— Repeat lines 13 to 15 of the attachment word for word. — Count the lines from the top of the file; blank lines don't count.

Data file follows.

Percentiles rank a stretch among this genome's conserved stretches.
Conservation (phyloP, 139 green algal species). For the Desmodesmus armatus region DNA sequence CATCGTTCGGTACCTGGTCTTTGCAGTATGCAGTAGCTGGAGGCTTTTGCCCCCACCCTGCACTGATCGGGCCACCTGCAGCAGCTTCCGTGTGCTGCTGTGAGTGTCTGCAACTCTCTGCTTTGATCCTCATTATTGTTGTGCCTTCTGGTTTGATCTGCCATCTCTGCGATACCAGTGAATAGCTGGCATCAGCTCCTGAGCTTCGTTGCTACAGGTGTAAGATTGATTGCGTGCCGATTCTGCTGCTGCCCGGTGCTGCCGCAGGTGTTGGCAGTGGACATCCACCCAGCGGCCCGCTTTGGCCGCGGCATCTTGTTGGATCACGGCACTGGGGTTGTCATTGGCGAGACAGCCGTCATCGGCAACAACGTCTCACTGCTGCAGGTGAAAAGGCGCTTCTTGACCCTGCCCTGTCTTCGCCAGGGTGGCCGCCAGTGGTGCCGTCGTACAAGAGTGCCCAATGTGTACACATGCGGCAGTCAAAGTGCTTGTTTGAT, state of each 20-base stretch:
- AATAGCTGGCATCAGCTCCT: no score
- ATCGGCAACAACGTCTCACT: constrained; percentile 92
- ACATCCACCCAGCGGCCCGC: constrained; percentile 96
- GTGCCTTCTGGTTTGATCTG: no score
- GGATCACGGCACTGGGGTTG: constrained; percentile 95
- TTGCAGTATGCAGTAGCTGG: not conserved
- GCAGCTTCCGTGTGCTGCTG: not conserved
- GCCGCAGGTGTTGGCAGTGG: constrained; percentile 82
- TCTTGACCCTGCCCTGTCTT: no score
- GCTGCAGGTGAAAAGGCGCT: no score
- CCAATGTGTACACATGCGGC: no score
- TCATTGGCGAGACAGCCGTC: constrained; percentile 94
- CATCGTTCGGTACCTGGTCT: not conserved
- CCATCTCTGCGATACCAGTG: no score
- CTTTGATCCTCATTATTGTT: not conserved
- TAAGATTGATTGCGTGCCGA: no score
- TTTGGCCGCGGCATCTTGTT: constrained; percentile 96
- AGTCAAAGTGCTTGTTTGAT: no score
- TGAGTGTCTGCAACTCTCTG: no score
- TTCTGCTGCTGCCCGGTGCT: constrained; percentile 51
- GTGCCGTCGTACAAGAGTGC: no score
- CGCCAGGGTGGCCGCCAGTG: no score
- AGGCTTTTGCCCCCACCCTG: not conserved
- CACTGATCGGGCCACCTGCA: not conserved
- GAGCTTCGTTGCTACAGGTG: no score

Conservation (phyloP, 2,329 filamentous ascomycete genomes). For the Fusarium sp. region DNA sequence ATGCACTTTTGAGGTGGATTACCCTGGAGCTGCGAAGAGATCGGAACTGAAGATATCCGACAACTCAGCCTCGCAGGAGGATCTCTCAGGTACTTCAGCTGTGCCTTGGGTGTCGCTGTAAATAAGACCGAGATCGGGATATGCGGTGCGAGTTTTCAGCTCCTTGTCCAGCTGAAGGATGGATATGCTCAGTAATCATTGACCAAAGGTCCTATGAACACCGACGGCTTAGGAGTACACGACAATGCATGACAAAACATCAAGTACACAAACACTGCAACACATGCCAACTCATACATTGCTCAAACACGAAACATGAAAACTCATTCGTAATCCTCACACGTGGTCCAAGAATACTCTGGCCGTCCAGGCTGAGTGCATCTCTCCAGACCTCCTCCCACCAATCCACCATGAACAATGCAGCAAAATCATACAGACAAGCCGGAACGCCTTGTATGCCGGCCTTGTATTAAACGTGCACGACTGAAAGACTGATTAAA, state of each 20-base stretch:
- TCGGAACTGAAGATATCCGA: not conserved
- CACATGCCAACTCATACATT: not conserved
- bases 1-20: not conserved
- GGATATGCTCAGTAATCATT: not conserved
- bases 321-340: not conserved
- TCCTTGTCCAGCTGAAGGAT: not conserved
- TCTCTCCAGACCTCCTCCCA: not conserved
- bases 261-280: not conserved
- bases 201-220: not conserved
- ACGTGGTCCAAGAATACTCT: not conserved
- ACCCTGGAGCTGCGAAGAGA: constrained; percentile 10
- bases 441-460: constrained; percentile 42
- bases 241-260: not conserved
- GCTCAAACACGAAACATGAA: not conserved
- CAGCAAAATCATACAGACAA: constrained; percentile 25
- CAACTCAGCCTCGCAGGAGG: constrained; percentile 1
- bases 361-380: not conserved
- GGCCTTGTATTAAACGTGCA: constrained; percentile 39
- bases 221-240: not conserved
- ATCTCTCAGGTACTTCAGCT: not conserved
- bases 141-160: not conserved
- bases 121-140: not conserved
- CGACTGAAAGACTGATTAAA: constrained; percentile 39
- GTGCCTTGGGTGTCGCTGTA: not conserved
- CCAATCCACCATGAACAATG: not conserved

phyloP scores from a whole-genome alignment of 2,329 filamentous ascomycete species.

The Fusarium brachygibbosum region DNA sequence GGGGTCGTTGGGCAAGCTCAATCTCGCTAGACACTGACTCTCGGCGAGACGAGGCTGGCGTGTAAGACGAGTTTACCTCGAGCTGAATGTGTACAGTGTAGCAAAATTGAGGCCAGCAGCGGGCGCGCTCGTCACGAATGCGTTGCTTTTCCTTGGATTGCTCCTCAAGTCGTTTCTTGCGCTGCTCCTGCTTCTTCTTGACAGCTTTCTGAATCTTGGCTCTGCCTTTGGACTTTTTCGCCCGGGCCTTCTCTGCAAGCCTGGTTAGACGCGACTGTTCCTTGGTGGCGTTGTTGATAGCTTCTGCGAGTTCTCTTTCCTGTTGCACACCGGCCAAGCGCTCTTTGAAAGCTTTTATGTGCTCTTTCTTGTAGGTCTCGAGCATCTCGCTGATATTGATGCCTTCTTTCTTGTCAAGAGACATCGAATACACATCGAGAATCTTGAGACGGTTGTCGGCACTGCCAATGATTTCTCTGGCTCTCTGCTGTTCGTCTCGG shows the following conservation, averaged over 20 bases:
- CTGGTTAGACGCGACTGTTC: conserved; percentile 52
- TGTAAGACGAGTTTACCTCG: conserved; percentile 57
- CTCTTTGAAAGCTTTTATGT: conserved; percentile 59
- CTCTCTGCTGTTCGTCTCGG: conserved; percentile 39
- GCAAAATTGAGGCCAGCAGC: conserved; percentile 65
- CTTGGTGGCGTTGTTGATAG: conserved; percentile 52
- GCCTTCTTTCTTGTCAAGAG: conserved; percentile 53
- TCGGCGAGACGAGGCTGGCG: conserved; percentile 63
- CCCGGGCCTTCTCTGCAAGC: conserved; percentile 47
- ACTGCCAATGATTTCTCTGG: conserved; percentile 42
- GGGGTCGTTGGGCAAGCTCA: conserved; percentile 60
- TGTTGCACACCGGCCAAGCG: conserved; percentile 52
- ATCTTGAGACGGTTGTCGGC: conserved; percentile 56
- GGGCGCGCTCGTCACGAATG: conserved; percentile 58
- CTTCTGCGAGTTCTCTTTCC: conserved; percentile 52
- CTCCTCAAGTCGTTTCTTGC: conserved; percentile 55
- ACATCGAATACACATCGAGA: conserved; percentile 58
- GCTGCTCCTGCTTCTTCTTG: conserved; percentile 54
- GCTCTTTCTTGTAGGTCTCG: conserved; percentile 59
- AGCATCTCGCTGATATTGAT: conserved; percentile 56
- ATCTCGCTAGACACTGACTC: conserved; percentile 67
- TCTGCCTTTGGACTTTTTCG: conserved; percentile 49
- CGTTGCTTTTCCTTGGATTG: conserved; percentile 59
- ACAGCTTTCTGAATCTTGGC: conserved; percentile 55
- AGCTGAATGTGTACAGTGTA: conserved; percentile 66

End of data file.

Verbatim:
- CCAATGTGTACACATGCGGC: no score
- TCATTGGCGAGACAGCCGTC: constrained; percentile 94
- CATCGTTCGGTACCTGGTCT: not conserved